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Undiagnosed Uterine Didelphys in a Multiparous Somali Woman with Two Previous Cesarean Sections

Authors Barut A, Erkok U , Hussein SA

Received 2 November 2023

Accepted for publication 20 March 2024

Published 2 April 2024 Volume 2024:16 Pages 575—578


Checked for plagiarism Yes

Review by Single anonymous peer review

Peer reviewer comments 3

Editor who approved publication: Professor Elie Al-Chaer

Adil Barut, Umut Erkok, Safia Ahmed Hussein

Obstetrics and Gynecology Department, Somalia Mogadishu Turkey Recep Tayyip Erdogan Training and Research Hospital, Mogadishu, Somalia

Correspondence: Adil Barut, Obstetrics and Gynecology Department, Somali Mogadishu Turkey Recep Tayyip Erdoğan Research and Training Hospital, Mogadishu, Somalia, Email [email protected]

Background: Uterine didelphys (UD) develops from failure of fusion of the paired Müllerian ducts, resulting in two noncommunicating uteri. We present a 31-year-old pregnant woman whose UD anomaly had not been detected during two previous cesarean sections and her presentation to a health-care clinic for her fifth pregnancy.
Case Presentation: She was referred to our obstetrics clinic due to suspicion of abdominal pregnancy and a complaint of severe lower abdominal pain. On ultrasonography, UD was detected with two adjacent uteri, one of which was empty and the other with a fetus of approximately 1100 g at 28 weeks and 1 day of gestational age. Magnetic resonance imaging confirmed the presence of UD. Due to severe lower abdominal pain of the patient and severe oligohydramnios of the fetus, emergency cesarean section was performed, and a 980 g male baby was delivered.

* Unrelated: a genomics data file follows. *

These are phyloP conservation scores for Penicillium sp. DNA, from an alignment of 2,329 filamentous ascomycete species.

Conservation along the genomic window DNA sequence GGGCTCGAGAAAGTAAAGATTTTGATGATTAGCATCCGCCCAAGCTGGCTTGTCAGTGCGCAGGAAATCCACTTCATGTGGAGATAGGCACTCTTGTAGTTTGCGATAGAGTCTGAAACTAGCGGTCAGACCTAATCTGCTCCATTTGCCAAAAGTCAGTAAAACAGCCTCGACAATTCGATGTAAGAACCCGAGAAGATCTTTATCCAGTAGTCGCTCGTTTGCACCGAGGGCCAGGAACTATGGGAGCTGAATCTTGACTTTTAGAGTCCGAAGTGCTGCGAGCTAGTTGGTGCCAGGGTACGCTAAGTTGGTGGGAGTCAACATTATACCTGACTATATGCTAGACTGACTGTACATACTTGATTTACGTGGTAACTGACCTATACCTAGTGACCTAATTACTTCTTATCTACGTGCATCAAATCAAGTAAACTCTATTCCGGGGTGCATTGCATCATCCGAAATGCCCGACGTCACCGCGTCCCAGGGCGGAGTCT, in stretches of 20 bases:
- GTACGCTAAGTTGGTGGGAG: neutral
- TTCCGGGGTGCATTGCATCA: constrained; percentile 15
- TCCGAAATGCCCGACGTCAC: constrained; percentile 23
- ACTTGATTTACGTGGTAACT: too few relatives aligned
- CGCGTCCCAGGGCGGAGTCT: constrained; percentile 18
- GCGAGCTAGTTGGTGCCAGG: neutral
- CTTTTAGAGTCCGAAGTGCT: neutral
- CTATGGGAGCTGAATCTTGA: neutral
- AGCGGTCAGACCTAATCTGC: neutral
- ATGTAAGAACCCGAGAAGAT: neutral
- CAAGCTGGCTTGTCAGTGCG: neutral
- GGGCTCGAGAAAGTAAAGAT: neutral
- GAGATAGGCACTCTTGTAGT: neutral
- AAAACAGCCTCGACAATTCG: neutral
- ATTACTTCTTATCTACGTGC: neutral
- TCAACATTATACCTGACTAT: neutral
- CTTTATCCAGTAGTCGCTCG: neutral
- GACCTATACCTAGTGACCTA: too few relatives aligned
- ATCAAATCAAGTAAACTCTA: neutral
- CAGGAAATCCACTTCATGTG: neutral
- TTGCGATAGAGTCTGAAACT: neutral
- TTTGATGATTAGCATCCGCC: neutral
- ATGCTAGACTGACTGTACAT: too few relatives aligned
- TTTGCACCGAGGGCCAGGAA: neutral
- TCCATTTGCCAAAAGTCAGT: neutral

Conclusion: This case exemplifies how difficult life is for women living in an underdeveloped and resource-limited country like Somalia.

Keywords: uterine didelphys, pregnancy, cesarean section


Uterine didelphys (UD) develops from failure of fusion of the paired Müllerian ducts, resulting in two uterine horns and creating two noncommunicating cavities. Each uterine cavity has a fallopian tube, but may or may not have its own cervix. Of all Müllerian anomalies, UD comprises 8%–10%, and has an incidence of one in 3000 women. A single vaginal canal is rarely encountered.1–4

UD is known to be accompanied by renal anomalies, which are often unilateral and right-sided, 15%–25% of the time.1–4Although this anomaly can be detected by ultrasound examination at any trimester of pregnancy, this may not occur in underdeveloped countries where diagnostic tools are unavailable or extremely limited. Somali is an example of one such countries where many pregnant women may not have the chance to see an obstetrician until delivery or have to give birth at home, even without the help of a midwife.

Case Presentation

A 31-year-old pregnant woman (gravida 5, para 4) was referred to the obstetrics department of a tertiary health-care center in Mogadishu, Somalia because of a suspected abdominal pregnancy and a 2-day history of severe lower abdominal pain. On the morning of presentation, she had visited a health-care clinic with a complaint of severe lower abdominal pain, where she had her first ultrasound examination during pregnancy. An initial diagnosis of abdominal pregnancy was made. At the current presentation, she did not remember her last menstrual bleeding and did not report any problems with her four prior full-term pregnancies, which ended up with normal vaginal deliveries in the first two and cesarean sections for the latter two. No information could be elicited from the patient concerning her previous cesarean sections.